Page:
HO Scale Supernook

Posted originally on the old HVL DasBlog – Friday, June 07, 2013

Operations and Display Running

Apart from building my new (largish) layout at home, I have promised to provide a small layout for a show next April. The industries can depend on what type of cars you want to run, but the classic inglenook approach still applies of a 5:3:3 Inglenook within the Supernook.

The Supernook is my modification of Alan Wrights classic Inglenook. The Supernook though provides the means to turn a train, that is reverse its direction through the use of a loop to allow the locomotive to swap ends of the train.

The premise being that the train:

  • Enters the stage, in this case from stage left (staging),
  • Breaks down its incoming train,
  • Switches the industries
  • Makes up its outgoing train, and
  • Then Exits the stage to stage left (staging)

Exhibition operation

Apart from talking to people who are interested in modelling at our exhibitions, the most fun I’ve had is to make things work, or show others how things work. To that end I want to present a layout that would keep my interest, and the interest of the viewer for perhaps 5 minutes while they’re wandering around the show.

If I get lucky and I have someone who wants to have a go, and gets into the spirit of Operations then all the better.

The Nitty Gritty
Here is how I would see an operating session go on the new layout:

  1.  Our train arrives from off-stage, and parks itself on the branch main,
  2.  The crew:
    • Sets handbrakes on the cars,
    • dumps the train air,
    • cuts off the caboose or guards van from the rear of the train,
    • cuts off the engine,
    • runs around the train using the Loop track,
    • couples up to the caboose, before pushing it forward to the tail track on the branch main to clear the loop for switching.
  3. The conductor or guard checks the bill box at the entry to the industry track
    • The paperwork here tells the crew which cars are to go where along the industry track
  4. The crew:
    • Climb aboard the loco, and under direction of the conductor/guard:
    • pull the outbound cars from the industry track to the loop,
    • move off-spot cars and the incoming cars from the branch main to the industry spots at the end of the track, continuing to back-fill the industry track until they have completed the switching instructions left for them by the customer.
    • Any cars the crew could not place at the industries are pushed into the storage track.
  5. The crew with all switching moves completed begin the task of reassembling their train and readying it for departure:
    • First all of the outbound cars are marshalled together, and if so required may be blocked for delivery to other yards and industries,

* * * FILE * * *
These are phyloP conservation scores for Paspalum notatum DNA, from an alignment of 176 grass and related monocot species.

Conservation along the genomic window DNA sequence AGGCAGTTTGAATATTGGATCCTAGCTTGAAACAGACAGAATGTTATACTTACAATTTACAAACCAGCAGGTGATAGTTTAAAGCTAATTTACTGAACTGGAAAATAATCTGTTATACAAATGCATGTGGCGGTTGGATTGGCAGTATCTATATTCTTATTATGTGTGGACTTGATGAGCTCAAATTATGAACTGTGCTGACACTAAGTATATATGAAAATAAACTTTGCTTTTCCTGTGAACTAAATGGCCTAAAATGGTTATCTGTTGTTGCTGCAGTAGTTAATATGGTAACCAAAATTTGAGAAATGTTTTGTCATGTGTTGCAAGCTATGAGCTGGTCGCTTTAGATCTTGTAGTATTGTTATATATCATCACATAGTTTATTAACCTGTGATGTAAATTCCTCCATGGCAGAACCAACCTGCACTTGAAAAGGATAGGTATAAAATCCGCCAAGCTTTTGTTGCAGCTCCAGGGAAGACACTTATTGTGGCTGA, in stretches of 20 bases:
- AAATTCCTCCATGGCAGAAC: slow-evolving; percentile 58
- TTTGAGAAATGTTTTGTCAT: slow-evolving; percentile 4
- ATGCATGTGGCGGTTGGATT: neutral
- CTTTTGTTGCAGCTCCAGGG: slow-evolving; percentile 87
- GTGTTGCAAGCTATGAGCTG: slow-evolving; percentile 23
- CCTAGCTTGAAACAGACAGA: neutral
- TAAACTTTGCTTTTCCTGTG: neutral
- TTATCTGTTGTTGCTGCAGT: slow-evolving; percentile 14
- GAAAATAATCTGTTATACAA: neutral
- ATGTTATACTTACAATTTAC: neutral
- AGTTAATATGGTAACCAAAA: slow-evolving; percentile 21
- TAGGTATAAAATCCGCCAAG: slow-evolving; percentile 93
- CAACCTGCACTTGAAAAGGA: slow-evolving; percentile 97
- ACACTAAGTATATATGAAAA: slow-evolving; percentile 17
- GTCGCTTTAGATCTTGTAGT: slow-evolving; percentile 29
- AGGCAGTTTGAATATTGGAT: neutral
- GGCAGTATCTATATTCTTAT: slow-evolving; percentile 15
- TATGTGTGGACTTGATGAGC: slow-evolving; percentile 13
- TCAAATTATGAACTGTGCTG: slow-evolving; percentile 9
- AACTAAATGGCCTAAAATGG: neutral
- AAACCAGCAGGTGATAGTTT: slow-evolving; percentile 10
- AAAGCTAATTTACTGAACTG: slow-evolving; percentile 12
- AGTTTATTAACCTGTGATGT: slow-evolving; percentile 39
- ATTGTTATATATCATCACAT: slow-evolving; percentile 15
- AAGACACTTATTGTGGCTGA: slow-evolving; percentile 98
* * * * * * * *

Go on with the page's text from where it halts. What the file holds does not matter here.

• Remember that as cars are put together into a rake, brakes must be unlocked, airlines connected and air pumped to operating pressures. All of this takes time, so slow down and account for that time.
    • With the train now almost formed the caboose, previously set out on the tail track, is connected to. The air pumped up, and a set and release performed to ensure that all brakes on the train are working.
  6. Finally with a train ready to depart the whole consist leaves the modelled portion of the line, stage left, for the fiddle yard.

This completes the operating session.

Additions

You can increase the level of operation on the layout by having in-plant switching taking place in addition to the interchange operation by the delivering railroad. In-plant switching would involve the local switcher, either leased, in-plant or track-mobile moving the cars from the doors/loading docks/UT Auger as they are unloaded and placed out on the storage road, pending the interchange move with the delivering carrier. The aim would be to use the loop and branch as needed, but to have them clear by the time the interchange carrier is ready to arrive. Say give it ten minutes to ensure that you have everything cleared out of the way to allow the interchange loco to run-around the train.

Enjoy
Andrew

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About Andrew Martin

After a long IT and Telecommunications career in the USA and Australia, I've decided I need a break. Professionally I'm focused on direct contact customer service - people helping people. Hobby wise I'm focused on model railway layout building and modelling. I blog, write and publish as often as I am able.
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